Wednesday, February 25, 2009


Today is a Wednesday, yes, and Wednesdays are my favorite day of the week. But perhaps I shouldn’t say such a brazen thing because it might not be completely true if I thought about it more. Well, anyhow, today it is true.

Actually, it is Ash Wednesday, my friends. Before today, I knew only outlines about Ash Wednesday, without any content. So, I went looking and this is what I found…

Ash Wednesday is the first day of the Lenten season (the forty days leading up to the passion of the Christ and His glorious resurrection). Ash Wednesday gets its name from the traditional practice of having ashes wiped onto ones forehead as a outward sign of inward repentance. Interesting to me, I found that in some cases, the ashes are collected from the previous years’ Palm Sunday palm crosses, which are burned after the celebration to preserve for this special ash day.

The practice of wearing ashes is a liturgical one and includes mixing the ashes in with some oil, which may even be sacred Catechumens oils. Traditionally, a practice in Catholicism, it is practiced in many other denominations and has deep meaning there. The priest presiding over the service makes the sign of the cross and then over each who kneels before him to receive the ash mixture. He recites a verse: “Remember, O Man, that you are dust, and to dust you shall return,” (Genesis 3:19) or “Turn away from sin and be faithful to the Gospel,” (Mark 1:15) or “Repent, and hear the good news” (Mark 1:15).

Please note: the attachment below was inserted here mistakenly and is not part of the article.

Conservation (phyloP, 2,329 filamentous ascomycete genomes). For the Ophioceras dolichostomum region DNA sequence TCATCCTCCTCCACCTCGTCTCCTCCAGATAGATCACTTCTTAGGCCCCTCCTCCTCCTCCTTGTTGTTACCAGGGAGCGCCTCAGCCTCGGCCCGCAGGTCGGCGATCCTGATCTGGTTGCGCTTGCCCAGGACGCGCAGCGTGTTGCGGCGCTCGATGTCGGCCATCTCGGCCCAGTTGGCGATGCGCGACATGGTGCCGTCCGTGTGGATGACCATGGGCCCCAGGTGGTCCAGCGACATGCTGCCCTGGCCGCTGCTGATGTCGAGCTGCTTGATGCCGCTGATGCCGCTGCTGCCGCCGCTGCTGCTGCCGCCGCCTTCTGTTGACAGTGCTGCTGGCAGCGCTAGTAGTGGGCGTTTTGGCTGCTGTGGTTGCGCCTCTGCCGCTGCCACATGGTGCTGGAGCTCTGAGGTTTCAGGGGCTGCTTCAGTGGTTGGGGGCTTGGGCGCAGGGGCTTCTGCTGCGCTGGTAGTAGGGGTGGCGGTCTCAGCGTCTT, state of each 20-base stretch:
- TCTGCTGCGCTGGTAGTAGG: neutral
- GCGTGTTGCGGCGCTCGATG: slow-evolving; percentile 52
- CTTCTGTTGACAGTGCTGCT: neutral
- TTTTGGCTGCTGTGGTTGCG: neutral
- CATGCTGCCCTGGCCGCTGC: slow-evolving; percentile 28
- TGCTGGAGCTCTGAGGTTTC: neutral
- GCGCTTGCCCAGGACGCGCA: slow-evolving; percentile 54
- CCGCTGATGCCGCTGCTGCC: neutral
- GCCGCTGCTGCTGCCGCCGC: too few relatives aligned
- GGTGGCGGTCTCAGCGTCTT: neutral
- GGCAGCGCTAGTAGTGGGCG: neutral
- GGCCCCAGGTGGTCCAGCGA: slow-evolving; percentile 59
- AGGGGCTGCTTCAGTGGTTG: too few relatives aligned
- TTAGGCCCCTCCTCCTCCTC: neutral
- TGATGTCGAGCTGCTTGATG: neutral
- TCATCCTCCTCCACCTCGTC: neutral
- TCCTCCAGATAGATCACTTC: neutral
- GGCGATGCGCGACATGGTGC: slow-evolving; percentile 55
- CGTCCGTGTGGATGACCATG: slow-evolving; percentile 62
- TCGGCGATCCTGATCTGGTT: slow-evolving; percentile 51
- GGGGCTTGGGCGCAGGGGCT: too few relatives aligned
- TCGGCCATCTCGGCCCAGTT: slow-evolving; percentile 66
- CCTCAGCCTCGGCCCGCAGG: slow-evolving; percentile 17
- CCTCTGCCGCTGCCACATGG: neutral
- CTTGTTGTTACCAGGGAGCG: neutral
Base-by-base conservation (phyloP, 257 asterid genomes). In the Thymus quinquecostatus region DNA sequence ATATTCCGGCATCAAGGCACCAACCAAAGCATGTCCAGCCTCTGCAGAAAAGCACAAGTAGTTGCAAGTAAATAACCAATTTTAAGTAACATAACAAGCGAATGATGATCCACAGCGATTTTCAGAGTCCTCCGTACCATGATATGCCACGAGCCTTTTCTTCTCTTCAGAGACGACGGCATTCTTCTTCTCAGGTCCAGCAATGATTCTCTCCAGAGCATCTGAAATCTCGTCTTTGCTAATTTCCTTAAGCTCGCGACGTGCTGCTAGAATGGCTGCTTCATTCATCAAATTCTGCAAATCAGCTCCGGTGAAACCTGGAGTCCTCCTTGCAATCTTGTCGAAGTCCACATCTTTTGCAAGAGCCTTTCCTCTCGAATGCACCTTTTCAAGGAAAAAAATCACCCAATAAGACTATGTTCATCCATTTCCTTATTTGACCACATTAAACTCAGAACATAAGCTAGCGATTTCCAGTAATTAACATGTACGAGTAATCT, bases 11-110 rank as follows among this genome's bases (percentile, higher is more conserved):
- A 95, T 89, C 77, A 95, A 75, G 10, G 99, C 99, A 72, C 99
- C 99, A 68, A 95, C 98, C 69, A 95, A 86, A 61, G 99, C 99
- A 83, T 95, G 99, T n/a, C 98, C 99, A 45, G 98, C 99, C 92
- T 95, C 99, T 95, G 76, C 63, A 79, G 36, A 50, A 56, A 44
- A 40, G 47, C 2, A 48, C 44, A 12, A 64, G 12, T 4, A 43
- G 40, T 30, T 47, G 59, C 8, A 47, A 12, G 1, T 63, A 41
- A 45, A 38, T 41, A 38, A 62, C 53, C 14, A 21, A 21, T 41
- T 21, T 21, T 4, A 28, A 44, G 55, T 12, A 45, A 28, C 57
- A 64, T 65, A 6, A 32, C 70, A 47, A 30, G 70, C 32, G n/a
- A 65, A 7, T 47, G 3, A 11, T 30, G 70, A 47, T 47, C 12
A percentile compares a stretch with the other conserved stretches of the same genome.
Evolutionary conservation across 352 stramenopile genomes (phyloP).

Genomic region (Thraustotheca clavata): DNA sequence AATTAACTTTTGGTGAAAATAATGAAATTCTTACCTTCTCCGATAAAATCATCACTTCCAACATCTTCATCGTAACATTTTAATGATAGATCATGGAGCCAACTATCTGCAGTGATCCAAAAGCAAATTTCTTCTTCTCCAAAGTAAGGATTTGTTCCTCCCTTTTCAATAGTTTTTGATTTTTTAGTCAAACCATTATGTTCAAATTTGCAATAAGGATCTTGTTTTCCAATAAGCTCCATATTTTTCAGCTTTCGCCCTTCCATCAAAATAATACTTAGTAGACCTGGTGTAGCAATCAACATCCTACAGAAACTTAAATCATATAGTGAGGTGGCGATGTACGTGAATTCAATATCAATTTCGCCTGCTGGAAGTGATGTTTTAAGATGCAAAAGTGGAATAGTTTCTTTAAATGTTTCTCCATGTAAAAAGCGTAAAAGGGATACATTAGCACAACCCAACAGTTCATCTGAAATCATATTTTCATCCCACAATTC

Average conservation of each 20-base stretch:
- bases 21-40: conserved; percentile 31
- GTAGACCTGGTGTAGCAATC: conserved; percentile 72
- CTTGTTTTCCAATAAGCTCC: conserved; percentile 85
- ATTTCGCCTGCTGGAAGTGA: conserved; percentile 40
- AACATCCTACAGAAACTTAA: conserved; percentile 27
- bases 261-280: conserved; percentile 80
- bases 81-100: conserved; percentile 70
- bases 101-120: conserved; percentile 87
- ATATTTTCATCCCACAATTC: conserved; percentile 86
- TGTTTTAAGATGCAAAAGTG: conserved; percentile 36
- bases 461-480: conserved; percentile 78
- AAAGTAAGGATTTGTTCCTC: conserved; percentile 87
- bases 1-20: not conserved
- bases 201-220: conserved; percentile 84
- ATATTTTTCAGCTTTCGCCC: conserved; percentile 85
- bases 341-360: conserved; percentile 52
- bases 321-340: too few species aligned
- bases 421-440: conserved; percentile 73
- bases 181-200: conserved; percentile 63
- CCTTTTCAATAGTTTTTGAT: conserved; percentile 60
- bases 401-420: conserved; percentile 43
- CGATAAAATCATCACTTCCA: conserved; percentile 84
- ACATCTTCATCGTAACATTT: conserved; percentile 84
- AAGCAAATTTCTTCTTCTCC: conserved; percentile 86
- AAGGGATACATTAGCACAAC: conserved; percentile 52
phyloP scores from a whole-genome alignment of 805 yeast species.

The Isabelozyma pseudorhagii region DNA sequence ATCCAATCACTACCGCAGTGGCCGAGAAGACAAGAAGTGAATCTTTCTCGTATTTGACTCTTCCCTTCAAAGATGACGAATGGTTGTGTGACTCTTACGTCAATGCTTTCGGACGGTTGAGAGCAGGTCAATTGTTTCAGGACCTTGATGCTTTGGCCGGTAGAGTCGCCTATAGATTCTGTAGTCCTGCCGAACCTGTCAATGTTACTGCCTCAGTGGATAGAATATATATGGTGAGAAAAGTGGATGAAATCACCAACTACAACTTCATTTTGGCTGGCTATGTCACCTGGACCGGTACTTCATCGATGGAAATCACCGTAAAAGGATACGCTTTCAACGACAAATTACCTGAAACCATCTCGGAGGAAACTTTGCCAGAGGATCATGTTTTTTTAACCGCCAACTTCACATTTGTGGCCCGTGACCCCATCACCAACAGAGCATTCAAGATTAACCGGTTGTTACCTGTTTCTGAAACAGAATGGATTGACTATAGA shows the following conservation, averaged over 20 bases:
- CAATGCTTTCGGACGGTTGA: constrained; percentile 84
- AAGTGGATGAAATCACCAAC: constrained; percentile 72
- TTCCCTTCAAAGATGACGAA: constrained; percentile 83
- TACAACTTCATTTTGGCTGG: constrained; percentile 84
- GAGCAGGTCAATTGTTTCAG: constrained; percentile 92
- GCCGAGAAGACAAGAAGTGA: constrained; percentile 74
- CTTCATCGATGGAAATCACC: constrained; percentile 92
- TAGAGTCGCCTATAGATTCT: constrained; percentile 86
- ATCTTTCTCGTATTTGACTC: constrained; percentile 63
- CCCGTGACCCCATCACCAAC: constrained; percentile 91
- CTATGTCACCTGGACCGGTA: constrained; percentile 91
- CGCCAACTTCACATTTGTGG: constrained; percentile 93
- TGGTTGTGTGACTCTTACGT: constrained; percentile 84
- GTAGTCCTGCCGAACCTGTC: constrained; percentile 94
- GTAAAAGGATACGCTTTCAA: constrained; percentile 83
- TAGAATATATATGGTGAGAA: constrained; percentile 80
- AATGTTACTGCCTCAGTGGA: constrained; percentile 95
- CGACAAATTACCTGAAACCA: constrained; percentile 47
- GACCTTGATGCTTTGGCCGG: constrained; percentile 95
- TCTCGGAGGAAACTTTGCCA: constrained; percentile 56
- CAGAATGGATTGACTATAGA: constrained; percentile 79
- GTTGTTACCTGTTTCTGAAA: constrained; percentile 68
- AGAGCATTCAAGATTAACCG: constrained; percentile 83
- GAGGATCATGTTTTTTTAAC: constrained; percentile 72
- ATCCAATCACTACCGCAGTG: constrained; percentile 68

Lent represents the time Jesus spent in the desert, enduring the temptation of Satan. This time period is a liturgical season of fasting and prayer as each day draws nearer to Easter. It serves to prepare the believer through special spiritual disciplines of prayer (justice towards God), self-denial/abstinence/fasting (justice towards self), almsgiving (justice towards others) in readiness for the commemoration that takes place during Holy Week. I like the idea of justice carried out through these symbolic actions.

Every year, I hear or read of friends and family deciding of what they should deny themselves for Lent. I have seen various things… abstinence from make-up, television, movies, chocolate, coffee, or a complete fast for set time periods. I think I have participated in the past, but I don’t remember and that forces me to acknowledge that it must have been insignificant in my mind and therefore, without any true purpose, because I always remember important things. This year, I’d like to take it seriously and I’ve considered what to give up for 40 days … and what to take up in its stead.

And I'm going to take it seriously this time.